This article first appeared in The Times on the 10th February 2022, written by Jill Mortimer, Member of Parliament for Hartlepool.


The Government’s Levelling Up White Paper is a far-reaching plan to unlock the potential of people and places in every part of the country in the years ahead. But as the cost of living crisis bites, it’s clear that the levelling up agenda needs to work for people in the weeks and months ahead. Alongside long-term plans and medium-term missions, we need short-term solutions to put more money in peoples’ pockets.

I know that the Government gets this. The white paper recognises that certain communities and people need greater support in the more immediate term. The policies set out by the Secretary of State for Levelling Up will begin to have visible effects, on high streets and in local communities, in the next few years.

More immediately, action is being taken to limit the impact of soaring energy prices on poorer households. Under plans announced by the Chancellor last week, millions of people in council tax bands A to D will be given rebates on their bills worth hundreds of pounds. This will be a vital financial lifeline for many of my own constituents, who do not live in expensive homes yet have been facing council tax bills of more than £2,000 a year.

By focusing on these council tax bands, the Government is ensuring that a broad range of households in modest homes are supported, including the very poorest and thousands of middle-income families. By and large, this is a demographic that deserves to reap the biggest benefits from levelling up. But why stop at a one-off payment?

The Government could and should still go further to fix one of the most outdated and unjust of all the taxes we currently have in the UK and put more money in peoples’ pockets. The absurdity of the council tax system is such that households in my own constituency currently pay out an average 1.31 per cent of their property’s value every year, while for residents of Westminster the council tax burden stands at just 0.09 per cent. In other words, council tax rates in Hartlepool are higher than they are for comparative bands in many other, and often much more affluent, areas of the country.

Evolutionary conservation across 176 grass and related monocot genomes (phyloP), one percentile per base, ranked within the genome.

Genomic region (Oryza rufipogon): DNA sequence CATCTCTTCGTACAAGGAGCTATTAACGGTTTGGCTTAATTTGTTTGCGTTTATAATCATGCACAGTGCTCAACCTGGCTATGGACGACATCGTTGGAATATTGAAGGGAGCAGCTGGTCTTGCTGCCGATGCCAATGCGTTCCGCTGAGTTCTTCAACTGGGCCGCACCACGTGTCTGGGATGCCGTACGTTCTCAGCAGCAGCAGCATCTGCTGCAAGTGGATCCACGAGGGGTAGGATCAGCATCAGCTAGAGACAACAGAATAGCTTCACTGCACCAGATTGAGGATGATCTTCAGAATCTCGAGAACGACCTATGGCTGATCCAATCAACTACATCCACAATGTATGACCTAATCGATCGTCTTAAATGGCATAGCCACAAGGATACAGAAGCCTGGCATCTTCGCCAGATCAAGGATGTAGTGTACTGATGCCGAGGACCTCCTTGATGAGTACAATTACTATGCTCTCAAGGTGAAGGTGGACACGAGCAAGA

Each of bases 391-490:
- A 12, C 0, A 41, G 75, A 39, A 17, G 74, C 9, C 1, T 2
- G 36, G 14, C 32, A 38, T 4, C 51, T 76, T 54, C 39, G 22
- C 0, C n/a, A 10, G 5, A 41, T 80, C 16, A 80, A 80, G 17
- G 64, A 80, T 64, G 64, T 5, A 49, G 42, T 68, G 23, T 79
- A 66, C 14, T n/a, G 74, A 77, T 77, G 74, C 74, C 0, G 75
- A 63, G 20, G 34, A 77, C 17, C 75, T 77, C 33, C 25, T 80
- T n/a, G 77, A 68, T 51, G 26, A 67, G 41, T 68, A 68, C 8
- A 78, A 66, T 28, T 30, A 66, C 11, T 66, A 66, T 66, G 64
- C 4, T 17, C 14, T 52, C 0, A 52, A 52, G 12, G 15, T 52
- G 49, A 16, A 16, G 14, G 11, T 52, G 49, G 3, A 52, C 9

Even with the rebates, council tax will still be a system that favours millionaires rather than the millions. By taking bolder action to minimise the pain caused by council tax, the Chancellor would be steering the levelling up agenda towards a place where it can make a real difference to voters’ wallets today rather than in a decade’s time.

To deliver for voters in the red wall and beyond, the Government could revisit the outdated council tax banding system, which is based on 1991 prices and favours taxpayers in those areas where house prices have surged the most. This would be a much-needed step in the right direction. We should look closely at killing off council tax and replacing it with a fairer system that works for Hartlepool and the majority of the country.

In April, households are expected to see gas and electricity bills rise by 50%. This comes to about £600 for an average bill and, just like with council tax, Britain’s poorest households are set to be hardest hit. According to the Resolution Foundation, the poorest will see their energy spend rise from 8.5% to 12% of their total household budget. This is three times the proportion for the richest.

It is essential therefore that action to put more money in peoples’ pockets is at the heart of the levelling up agenda. In constituencies such as mine, many voters cannot wait until 2030 to find out how they may be better off. They are looking for answers today and the levelling up agenda needs to urgently provide them.